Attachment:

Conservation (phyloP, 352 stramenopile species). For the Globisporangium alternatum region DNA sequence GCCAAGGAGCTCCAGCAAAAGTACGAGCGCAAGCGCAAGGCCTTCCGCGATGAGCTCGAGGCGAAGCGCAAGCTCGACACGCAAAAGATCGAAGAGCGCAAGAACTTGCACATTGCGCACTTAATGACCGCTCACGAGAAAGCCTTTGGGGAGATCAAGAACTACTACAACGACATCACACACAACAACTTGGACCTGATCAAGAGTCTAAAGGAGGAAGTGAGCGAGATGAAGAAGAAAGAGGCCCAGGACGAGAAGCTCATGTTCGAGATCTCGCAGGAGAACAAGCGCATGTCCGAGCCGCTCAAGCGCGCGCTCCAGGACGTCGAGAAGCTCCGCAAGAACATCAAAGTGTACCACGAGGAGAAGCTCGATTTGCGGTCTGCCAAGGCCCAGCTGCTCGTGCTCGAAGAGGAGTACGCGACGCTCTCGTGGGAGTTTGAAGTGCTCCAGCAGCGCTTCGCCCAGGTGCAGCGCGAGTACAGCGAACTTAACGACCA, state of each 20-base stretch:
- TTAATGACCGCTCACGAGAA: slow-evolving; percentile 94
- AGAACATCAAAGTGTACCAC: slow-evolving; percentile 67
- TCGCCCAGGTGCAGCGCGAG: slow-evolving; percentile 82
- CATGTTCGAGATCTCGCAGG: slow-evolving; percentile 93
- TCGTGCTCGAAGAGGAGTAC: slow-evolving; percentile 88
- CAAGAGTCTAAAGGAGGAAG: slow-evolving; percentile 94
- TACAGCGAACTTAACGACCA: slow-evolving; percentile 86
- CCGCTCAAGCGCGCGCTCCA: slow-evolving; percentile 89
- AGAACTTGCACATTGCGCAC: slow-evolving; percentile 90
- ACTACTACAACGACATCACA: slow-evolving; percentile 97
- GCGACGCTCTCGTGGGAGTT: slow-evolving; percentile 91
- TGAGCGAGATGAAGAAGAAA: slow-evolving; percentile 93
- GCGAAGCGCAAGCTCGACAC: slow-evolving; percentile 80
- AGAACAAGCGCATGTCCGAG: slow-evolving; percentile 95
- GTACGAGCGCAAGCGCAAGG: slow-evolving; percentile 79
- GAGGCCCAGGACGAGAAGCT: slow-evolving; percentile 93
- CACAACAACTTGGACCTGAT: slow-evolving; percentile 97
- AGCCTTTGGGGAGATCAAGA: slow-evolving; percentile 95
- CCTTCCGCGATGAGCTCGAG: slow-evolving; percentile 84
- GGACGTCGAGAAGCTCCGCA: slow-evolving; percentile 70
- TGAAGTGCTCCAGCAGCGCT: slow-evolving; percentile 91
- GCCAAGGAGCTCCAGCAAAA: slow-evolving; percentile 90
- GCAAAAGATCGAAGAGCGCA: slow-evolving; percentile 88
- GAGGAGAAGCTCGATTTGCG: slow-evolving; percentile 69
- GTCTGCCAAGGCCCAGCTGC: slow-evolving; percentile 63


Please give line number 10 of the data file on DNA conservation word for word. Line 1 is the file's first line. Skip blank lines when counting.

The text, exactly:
- AGAACTTGCACATTGCGCAC: slow-evolving; percentile 90